MsgSend_eti.time_unit = hoursArray[0];       // 2
        MsgSend_eti.CR = 0x0D;
        MsgSend_eti.LF = 0x0A;
    I can see how your code would enable me to get the array out of an integer (I assume the function would need to be int *), but not sure on what I need to pass and return to make it work.

    --dave

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    So you WANT it backwards. Ok.
    Code:
    char *numToStrRev(u32 number, char *buffer, int size) 
    {
        char *curr = buffer; 
        do {
            *curr++ = (number % 10) + '0';
            number /= 10;
        } while (number != 0 && curr != buffer);
        // Check if the whole number fits!
        *curr++ = 0; // Mark end of string. 
        if (curr == buffer && number != 0)
    	return NULL;
        return buffer;
    }
    also, if you ALWAYS want 5 digits, we could do it differently:
    Code:
    char *numToStrRev5(u32 number, char *buffer, int size) 
    {
        char *curr = buffer; 
        int i;
        assert(size >= 6);
        for(i = 0; i < 5; i++)
        {
            *curr++ = (number % 10) + '0';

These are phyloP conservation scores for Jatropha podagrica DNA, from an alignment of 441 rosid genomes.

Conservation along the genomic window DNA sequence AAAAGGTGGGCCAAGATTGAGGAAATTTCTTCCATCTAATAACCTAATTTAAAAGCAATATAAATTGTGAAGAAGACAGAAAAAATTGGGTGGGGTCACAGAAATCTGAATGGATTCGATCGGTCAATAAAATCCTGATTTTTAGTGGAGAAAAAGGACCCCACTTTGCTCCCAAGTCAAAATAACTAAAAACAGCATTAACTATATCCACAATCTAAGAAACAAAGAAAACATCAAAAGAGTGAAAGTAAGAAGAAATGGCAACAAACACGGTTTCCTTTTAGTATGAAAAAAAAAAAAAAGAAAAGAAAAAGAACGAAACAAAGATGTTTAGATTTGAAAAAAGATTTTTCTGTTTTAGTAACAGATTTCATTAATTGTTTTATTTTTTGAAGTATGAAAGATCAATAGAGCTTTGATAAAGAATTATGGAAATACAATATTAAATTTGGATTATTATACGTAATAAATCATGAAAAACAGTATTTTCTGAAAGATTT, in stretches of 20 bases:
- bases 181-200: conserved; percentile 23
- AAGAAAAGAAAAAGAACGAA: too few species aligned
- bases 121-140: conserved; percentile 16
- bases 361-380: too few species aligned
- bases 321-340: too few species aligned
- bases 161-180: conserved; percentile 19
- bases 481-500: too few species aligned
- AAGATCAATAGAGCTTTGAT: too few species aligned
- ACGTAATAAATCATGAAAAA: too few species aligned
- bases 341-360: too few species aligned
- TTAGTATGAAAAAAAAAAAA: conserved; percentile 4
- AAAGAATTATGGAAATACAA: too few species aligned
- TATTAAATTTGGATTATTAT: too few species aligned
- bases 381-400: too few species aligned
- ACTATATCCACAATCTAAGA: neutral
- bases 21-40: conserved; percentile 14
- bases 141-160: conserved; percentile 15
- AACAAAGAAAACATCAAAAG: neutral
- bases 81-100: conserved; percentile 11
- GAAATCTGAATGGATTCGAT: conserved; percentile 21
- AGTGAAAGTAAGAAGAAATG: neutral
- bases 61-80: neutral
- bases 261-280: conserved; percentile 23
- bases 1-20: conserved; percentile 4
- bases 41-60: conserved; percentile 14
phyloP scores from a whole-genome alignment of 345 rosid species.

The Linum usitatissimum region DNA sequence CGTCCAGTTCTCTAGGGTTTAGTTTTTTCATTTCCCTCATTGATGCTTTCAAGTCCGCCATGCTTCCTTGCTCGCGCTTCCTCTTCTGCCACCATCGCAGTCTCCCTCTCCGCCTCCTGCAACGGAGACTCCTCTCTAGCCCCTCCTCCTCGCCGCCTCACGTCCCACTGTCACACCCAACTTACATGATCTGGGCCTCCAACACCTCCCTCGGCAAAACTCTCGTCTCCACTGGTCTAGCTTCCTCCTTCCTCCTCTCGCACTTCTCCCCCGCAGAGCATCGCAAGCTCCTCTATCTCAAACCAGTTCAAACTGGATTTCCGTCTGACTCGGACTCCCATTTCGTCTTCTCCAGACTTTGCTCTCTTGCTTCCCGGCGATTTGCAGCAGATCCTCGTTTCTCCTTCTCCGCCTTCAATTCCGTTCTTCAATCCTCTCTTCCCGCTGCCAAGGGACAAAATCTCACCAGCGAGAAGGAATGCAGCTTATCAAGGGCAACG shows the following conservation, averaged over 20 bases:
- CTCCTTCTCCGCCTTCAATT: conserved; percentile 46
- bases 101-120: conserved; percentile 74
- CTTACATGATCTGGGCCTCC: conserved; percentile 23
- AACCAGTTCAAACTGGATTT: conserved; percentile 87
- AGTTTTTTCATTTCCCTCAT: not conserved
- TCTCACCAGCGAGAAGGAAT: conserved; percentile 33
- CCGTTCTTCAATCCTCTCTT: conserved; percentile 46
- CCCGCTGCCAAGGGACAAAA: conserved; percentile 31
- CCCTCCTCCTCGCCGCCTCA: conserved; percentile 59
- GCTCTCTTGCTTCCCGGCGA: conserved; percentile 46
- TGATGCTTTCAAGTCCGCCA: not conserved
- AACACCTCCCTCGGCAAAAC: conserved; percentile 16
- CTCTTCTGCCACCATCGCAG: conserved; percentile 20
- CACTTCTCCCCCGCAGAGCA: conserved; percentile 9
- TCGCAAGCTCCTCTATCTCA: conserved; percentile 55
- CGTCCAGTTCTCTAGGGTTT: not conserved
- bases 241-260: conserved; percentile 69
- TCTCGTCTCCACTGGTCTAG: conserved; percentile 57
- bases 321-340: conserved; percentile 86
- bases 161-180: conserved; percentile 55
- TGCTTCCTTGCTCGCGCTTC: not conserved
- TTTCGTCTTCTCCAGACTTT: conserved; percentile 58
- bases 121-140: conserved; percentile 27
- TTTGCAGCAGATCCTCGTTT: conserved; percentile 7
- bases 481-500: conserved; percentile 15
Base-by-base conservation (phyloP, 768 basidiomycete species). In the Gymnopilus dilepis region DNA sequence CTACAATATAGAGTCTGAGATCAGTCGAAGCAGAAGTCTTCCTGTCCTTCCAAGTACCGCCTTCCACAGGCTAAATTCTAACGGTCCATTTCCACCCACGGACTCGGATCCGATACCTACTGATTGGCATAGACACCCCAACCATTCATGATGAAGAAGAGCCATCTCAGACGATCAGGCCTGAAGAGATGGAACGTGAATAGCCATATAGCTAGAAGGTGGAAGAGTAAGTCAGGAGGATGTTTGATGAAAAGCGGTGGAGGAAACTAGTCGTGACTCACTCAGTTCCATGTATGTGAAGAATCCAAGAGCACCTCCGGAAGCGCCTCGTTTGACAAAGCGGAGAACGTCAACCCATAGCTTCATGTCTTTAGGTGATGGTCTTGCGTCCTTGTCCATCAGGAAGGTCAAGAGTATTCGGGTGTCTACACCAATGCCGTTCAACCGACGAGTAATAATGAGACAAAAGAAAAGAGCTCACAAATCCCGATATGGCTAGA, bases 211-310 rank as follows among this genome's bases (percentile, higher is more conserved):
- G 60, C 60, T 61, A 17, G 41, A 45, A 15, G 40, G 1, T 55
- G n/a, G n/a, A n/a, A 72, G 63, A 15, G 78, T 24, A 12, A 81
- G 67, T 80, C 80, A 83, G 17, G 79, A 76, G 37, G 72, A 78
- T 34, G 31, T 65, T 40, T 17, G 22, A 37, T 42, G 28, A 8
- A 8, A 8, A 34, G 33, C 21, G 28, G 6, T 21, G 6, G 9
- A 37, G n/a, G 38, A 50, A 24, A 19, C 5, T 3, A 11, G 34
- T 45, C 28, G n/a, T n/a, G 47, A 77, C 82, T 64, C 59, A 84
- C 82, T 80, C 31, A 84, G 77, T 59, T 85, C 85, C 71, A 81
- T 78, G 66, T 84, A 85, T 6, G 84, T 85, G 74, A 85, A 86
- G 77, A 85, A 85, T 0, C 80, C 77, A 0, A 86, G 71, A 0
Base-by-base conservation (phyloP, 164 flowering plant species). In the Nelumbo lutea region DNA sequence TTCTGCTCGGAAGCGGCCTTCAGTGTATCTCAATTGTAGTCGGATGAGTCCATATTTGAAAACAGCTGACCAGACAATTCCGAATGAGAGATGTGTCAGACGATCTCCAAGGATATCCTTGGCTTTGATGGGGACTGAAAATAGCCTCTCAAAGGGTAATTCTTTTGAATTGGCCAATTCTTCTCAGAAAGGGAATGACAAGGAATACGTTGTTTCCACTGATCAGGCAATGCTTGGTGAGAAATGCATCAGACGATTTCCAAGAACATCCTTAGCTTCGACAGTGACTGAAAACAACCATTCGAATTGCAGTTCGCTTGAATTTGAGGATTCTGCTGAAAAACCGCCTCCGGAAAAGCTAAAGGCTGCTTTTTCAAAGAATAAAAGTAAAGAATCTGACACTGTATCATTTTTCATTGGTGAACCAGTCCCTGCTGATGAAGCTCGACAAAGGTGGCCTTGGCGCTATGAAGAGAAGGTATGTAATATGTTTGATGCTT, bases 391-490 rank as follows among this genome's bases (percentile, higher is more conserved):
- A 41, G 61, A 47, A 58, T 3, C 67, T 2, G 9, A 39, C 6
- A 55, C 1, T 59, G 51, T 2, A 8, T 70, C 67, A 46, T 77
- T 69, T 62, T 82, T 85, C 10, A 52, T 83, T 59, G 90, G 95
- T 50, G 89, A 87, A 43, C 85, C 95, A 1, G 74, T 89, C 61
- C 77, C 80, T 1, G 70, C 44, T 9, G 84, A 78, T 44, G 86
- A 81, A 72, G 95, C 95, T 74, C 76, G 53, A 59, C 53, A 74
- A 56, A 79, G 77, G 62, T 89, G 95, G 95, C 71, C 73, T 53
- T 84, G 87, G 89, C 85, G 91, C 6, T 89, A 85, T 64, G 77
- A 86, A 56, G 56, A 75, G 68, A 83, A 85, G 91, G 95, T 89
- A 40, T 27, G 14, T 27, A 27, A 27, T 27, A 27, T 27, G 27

number /= 10;
        }
        // Check if the whole number fits!
        *curr++ = 0; // Mark end of string. 
        if (curr == buffer && number != 0)
    	return NULL;
        return buffer;
    }
    Of course, the 5 could be converted to use size-1 or a fourth parameter.

    --
    Mats
    Compilers can produce warnings - make the compiler programmers happy: Use them!
    Please don't PM me for help - and no, I don't do help over instant messengers.

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    I just realised that I led you astray a bit when I mentioned about needing the function in reverse.

    I was thinking about string in array out, but the first example does that. Whn I tested it, it crashed when I tried to access a single member with printf.

    When you remember to use %c instead of %s it works fine

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    Quote Originally Posted by droseman View Post
    second listing did the trick (almost)

    when I put in 40012, I got out 21004, but I was able to access the elements of the array.

    Is this the endian-ness of my computer or something that needs to change in the code ?

    --dave
    No, it's not endian-ness. It's just about how you store numbers in an array. Storing the units first, or store the units last.

    --
    Mats
    Compilers can produce warnings - make the compiler programmers happy: Use them!
    Please don't PM me for help - and no, I don't do help over instant messengers.